Raymonde Kelly

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4:00 pm - 8:00 pm
Friday, July 8, 2022
Charles J. O'Shea - Wantagh
603 Wantagh Avenue
Wantagh, New York, United States

Mass of Christian Burial

9:30 am
Saturday, July 9, 2022
St. Martha's Church
546 Greengrove Ave
Uniondale, New York, United States

Final Resting Place

St. Charles Cemetery
2015 Wellwood Avenue
Farmingdale, New York, United States


Raymonde Kelly February 20, 1928 – July 2, 2022 Raymonde Kelly was born in Port-au-Prince, Haiti on the 20th of February 1928. She was the last child of her doting parents, Henry and Louise Kelly. Her home was one of good cheer and good humor, which helped in the forging of her gregarious personality. She developed an early interest in music and received piano lessons whereby she developed a good ear for notes and chords. Her progress in school mirrored that of her music training. After elementary school, she was enrolled in the Lycee des Jeunes Filles where she completed her university preparatory classical education. She was one among the first group of girls in the country to attain a high school diploma with a focus on science and mathematics. Ms. Kelly decided to pursue a degree in nursing after high school graduation in 1946. In this regard she was a trailblazer, belonging to a rare group of young women whose focus on professional attainment rather than marriage guided their thinking and life choices. Professional accomplishment was central to her identity as a woman determined to be a co-head of household rather than a housewife. Thus, she secured her nursing degree first as a self-assigned condition of marriage. Consequently, she married Dr. Beauvoir Edmond at the relatively late age of 29 in contrast to the large majority of women below the age of 30 who married in their late teens or early twenties without a university education.


Both she and her husband left Haiti in 1957 on the invitation of the US government, given the shortage of black medical professionals at the time to cater to the needs of growing communities of color in northern US cities. She secured employment at Provident Hospital in Chicago IL and began her career as a nurse in the US in July 1957. She thrived professionally and personally. She gave birth to 4 sons while maintaining her professional status. After returning briefly to Haiti and having 2 more sons, she returned to the US and continued her nursing career until she retired in 1997, with stints at three NY metropolitan area hospitals. Her life was full of successes and turbulences. She weathered life’s storms stoically, smiling at life’s strange quirks and idiosyncrasies with a sense of unabashed optimism that all would turn out well. Such was her approach to parenting a relatively large brood, with differing personalities and demands of her time and energy. Her approach to child rearing was to shower love upon the child even as she corrected or punished him as necessary for his misdeeds. When life’s turn of events separated her from her children, she soldiered on, convinced that in time she would be reunited with them. She never wavered in her belief that God’s work would bring about the emergence of fine, outstanding citizens after her instrumental role in laying the foundation for her children’s character.


In having lived a full and complicated life, Ms. Kelly emerged as a survivor because of her strong faith and because of her conception of living. Her greatest tribulation, from which she emerged stronger, was to manage herself emotionally after the passing of her son Jean Robert. Determined not to succumb to overwhelming grief, she put herself to work and got involved heavily in church activities. Always optimistic, ever humorous, and devoid of rancor or pettiness, her way was one of love of humanity. She conceived of the ideal human being as one invested in the stewardship of her fellow human’s well-being, in the Franciscan tradition toward which her faith steered her. Whether it be a family member, a street urchin, a homeless person after a hurricane, the poor and hungry, she was always disposed to provide selflessly a helping hand because, as she taught her children, it is our duty to be of help and succor to those in dire life circumstances. She loved her work, she loved her colleagues, she loved her family, and she doted on her children with whom she was reunited in their adulthood, as she had previously foreseen. It was effortless for her to love. A traumatic stroke in 2015 precluded her from continuing to live alone and tend to own needs in the self-reliance mold to which she had acclimated herself over the years. She accepted grudgingly to be looked after at the Cobble Hill Nursing Home in Brooklyn, and over time she came to accept her situation with the same brand of candidian optimism that centered her life. With her gregarious nature and easy manner, she endeared herself to her aides, and they to her, garnering numerous fans among the staff at her last place of residence. After nearly 7 years at the nursing home, she passed away peacefully without distress or suffering at the age of 94.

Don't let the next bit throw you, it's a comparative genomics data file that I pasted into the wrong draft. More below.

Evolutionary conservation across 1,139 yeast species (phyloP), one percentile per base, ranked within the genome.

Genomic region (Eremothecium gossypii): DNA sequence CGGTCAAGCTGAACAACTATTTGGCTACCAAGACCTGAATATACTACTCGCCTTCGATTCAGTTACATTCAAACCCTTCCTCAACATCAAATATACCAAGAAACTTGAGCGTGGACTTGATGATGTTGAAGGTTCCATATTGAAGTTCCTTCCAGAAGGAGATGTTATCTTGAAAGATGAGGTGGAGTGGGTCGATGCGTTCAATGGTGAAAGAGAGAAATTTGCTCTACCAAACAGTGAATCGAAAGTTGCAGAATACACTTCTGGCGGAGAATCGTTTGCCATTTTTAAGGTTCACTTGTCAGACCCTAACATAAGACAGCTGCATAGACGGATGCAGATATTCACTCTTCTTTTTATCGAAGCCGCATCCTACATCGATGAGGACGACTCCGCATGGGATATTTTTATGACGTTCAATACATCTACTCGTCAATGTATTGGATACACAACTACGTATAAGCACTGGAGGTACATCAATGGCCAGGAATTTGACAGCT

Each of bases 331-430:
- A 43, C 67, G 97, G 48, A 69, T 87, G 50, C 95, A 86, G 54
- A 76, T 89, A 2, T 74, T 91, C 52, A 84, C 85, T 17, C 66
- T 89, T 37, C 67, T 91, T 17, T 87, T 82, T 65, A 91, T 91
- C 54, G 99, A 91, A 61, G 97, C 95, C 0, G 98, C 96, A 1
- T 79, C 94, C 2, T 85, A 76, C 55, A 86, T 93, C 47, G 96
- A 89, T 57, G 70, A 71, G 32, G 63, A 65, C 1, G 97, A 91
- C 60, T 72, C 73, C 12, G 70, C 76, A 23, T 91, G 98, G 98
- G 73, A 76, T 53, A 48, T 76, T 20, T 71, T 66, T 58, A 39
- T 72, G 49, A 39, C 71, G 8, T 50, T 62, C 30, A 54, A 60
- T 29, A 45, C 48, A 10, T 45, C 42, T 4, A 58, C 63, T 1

With her passing, Ms. Kelly leaves: her sons, Beauvoir Edmond, Jr., Clyde Edmond and wife Carmen, nee Romain, Daniel Edmond, John Edmond and wife Maryanne, nee Amistoso, and Paul Edmond; her grandchildren Claire Edmond, Alyssa Edmond, Adrian Edmond, Michael Edmond, Jacob Edmond, Othello Edmond, and Tristan Edmond; her nephews and nieces, great-nephews and great-nieces; scores of other family members, friends, and church colleagues with whom she maintained contact. She remains the rare gem whose sparkling shine in our lives can never be dimmed. Forever in our hearts she shall dwell. MAY SHE REST IN PEACE


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